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Almost all of us own a piece of space rock. Or at least, almost all of us us who are married do.
It’s true. Your wedding ring – if it’s gold or platinum – almost certainly did not start its life on Earth. Four and a half billion years ago, when our planet was forming out of the swirling disc of debris that was the solar system, your jewellery was nowhere to be seen; it arrived hundreds of millions of years later, in a cataclysmic bombardment of asteroids. Or so scientists believe.
There would have been lots of gold in the forming earth, but because our nascent planet was molten rock at that stage, the heavy materials would have sunk to the core, and gold and platinum are among the heaviest naturally occurring elements. But, around four billion years ago, the moon was subjected to a violent series of large space strikes, as revealed by the craters on its surface and radiometric dating of rocks brought back by the Apollo missions. In 2011 a University of Bristol team found evidence that the crust of earth is partly formed of similar rocks. The period when all this was happening is known as the “late heavy bombardment“, and it’s believed that this is what delivered almost all the heavy metals in the earth’s crust, including gold, tungsten and platinum.
I’m writing this because it was reported the other day that the meteor that exploded over Russia last week has sparked a “gold rush”, as excited collectors hunted for pieces of the rock. One has appeared on a Russian auction site at a price of £6,500. There should be plenty to find: Nasa researchers have now said that the meteor was far larger than originally thought, about 55 feet across and weighing around 10,000 tons, the biggest object to hit the earth since 1908. Despite the extraordinary force with which it smashed into the atmosphere (it exploded with the energy of 30 Hiroshima bombs), plenty of fragments should have made it to the ground.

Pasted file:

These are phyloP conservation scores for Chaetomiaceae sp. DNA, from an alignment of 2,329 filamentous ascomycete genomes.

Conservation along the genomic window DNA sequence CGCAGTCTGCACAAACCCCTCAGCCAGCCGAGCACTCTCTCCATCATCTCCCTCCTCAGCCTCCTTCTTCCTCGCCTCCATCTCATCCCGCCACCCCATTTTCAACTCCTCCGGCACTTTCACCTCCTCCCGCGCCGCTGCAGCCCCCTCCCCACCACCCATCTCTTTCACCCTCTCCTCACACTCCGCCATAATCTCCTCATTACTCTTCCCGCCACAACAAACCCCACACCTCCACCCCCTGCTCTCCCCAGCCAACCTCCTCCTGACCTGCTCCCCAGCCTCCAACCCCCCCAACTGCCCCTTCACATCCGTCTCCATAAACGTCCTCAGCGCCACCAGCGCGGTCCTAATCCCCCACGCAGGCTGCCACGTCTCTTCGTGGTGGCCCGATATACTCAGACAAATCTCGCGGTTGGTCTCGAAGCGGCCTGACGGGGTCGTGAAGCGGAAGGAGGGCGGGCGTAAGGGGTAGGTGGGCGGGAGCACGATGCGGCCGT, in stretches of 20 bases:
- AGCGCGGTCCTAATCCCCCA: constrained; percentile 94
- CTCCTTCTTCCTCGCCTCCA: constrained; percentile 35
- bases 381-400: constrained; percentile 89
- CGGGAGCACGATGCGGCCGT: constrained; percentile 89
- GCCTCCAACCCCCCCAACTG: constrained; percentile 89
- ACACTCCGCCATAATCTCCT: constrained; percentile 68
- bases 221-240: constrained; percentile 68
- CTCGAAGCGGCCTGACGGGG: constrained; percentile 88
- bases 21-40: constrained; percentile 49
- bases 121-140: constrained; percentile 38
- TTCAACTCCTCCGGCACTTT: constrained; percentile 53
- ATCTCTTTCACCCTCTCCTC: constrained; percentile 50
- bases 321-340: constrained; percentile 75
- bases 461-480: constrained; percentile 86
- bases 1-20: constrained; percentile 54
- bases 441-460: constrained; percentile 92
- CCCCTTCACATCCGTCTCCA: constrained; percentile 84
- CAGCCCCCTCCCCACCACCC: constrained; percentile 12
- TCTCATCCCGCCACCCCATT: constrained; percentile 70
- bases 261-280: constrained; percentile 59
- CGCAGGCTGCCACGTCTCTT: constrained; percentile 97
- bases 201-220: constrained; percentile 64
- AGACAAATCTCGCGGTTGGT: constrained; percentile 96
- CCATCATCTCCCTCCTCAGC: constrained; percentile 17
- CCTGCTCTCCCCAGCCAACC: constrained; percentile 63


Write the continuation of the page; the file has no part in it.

The sprint for debris reminds us just how fascinated with space rocks we are. The actual content of the meteor will, most likely, be nothing particularly exciting: early reports suggest that they’re chondrite, a mineral mix containing about 10 per cent iron. But the simple fact that it is not of this earth makes meteor-stuff appealing. Rich collectors, including Steven Spielberg and Nicholas Cage, will spend thousands of pounds on small fragments: £10,000 an ounce is fairly standard, according to the Macovich Collection of Meteorites, and for a lunar meteorite, blasted off the face of the moon by one of those ancient collisions, it could be five times that.
But the fascination is ancient. Anyone who’s ever read a fantasy novel knows that “star iron” makes the best magic swords – but it isn’t only the stuff of sub-Tolkien imaginings. In pre-Iron Age civilisations, which were unable to smelt iron ore, the only source of pure iron – which made far better weapons and tools than soft bronze or copper – was meteor fragments. The Assyrians called iron the “metal of god” or “of heaven”, and in ancient Egypt it was known as “bia-en-pet”, or “thunderbolt of heaven”. A dagger made from meteoric iron was found in Tutankhamun’s tomb; for centuries the Inuit used harpoons made from iron from a giant meteorite that fell in Greenland.
The connection between heavenly fireballs and heaven – and the judgment of God – is old, as well. A clergyman in the Russian town of Chebarkul, where a hefty piece of the meteor is believed to have fallen (government divers are searching the bottom of a local lake as I write this), said that “with all of this, God is warning us of the end times“. Most of us nowadays might not subscribe to that view – although there was something apocalyptic about the footage of the great fireball streaking towards earth, like the beginning of an alien invasion movie – but in the earlier centuries, the idea was more widespread. Zoroastrian prophecies from 500BC predict that the world would end when a comet, hurled by Satan, crashed into the earth; both the Book of Revelation and the Old Testament talk about rains of fire from the skies.
Anyway. We don’t think of meteors as harbingers of Armageddon any more (most of us), and we don’t need them to forge weapons for battle. But I quite like the knowledge that my wedding ring, and my late grandmother’s ring which my wife now wears, hurtled out of the sky in a howling ball of flame four thousand million years ago. When someone asks “Where does it come from?”, it’s a better answer than “a jewellery shop in Stowmarket”, anyway